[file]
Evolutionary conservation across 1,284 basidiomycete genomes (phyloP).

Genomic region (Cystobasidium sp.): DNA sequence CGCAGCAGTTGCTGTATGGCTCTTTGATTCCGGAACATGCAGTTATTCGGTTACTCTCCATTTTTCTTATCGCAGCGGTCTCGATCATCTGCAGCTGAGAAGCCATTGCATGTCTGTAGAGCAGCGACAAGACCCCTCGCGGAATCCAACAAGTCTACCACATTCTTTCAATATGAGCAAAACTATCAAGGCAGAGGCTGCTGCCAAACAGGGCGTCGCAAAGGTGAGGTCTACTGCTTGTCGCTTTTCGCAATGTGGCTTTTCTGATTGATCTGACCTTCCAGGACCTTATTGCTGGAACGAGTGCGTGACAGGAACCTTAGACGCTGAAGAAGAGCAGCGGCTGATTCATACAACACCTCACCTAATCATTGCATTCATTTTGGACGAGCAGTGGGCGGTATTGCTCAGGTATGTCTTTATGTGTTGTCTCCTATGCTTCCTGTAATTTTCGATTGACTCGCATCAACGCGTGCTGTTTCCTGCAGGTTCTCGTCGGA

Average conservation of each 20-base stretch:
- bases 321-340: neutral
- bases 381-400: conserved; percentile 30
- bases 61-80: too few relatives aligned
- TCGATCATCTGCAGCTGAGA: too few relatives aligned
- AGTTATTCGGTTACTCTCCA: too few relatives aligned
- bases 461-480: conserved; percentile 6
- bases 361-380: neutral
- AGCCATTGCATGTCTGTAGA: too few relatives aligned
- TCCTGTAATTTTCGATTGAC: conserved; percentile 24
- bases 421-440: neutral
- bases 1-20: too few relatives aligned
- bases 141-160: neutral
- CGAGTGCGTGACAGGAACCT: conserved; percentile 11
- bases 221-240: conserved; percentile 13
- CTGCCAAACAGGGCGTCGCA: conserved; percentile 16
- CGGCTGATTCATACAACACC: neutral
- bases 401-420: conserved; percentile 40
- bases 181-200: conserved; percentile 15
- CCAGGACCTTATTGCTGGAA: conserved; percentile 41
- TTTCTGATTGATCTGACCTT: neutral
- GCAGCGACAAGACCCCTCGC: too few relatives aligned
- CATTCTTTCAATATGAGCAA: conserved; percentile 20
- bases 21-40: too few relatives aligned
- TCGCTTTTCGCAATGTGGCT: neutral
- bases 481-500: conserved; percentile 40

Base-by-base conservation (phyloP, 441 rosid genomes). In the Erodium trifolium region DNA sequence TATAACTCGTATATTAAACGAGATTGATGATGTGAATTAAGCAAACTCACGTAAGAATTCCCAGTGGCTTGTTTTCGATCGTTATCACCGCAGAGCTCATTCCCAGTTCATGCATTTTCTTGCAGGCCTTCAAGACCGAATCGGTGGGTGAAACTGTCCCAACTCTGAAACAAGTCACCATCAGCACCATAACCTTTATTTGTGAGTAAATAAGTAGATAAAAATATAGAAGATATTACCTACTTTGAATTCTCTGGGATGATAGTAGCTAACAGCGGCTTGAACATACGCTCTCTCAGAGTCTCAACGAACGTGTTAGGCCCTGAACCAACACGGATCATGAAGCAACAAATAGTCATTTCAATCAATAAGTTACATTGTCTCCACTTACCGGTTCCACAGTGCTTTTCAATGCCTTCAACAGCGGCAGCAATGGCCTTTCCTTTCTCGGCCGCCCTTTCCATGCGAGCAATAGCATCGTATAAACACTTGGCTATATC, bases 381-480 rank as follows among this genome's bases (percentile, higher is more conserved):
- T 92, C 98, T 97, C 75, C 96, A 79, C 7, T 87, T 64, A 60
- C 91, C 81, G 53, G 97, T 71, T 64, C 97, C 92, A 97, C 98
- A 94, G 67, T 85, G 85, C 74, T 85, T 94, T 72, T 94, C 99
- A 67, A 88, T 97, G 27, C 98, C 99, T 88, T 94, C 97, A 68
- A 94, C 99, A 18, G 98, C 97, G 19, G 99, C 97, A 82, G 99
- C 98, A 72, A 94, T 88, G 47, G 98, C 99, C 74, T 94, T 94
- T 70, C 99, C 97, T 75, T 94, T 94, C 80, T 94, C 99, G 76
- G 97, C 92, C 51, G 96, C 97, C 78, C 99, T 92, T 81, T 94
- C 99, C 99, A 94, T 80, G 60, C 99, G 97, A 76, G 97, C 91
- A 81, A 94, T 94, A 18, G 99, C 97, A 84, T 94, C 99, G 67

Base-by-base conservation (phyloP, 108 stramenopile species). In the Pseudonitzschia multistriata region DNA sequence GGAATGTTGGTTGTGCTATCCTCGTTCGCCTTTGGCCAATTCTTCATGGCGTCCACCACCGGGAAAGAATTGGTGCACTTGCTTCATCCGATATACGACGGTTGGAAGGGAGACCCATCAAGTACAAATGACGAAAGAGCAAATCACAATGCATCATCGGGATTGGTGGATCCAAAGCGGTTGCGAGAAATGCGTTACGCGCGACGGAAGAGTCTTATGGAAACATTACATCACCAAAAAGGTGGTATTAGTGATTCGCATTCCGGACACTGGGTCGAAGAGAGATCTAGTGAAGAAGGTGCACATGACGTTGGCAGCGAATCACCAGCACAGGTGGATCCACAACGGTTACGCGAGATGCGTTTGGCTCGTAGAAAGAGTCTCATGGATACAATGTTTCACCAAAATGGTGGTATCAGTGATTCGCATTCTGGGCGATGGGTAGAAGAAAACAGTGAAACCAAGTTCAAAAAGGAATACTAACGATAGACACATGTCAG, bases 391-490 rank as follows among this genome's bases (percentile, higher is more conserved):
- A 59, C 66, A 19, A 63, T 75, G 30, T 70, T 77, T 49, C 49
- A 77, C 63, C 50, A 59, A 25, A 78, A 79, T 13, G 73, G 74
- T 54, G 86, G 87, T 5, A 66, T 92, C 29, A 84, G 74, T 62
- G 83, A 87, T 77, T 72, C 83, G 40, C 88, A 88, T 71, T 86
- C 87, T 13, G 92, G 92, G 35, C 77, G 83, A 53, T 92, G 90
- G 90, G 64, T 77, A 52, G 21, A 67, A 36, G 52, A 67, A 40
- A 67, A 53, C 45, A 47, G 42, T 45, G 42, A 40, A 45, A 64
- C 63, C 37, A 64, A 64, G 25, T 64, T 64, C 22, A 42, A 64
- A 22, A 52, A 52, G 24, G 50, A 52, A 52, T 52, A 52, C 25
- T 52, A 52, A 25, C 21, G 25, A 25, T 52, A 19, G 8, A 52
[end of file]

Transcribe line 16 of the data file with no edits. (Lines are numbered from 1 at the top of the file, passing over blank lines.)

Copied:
- CGAGTGCGTGACAGGAACCT: conserved; percentile 11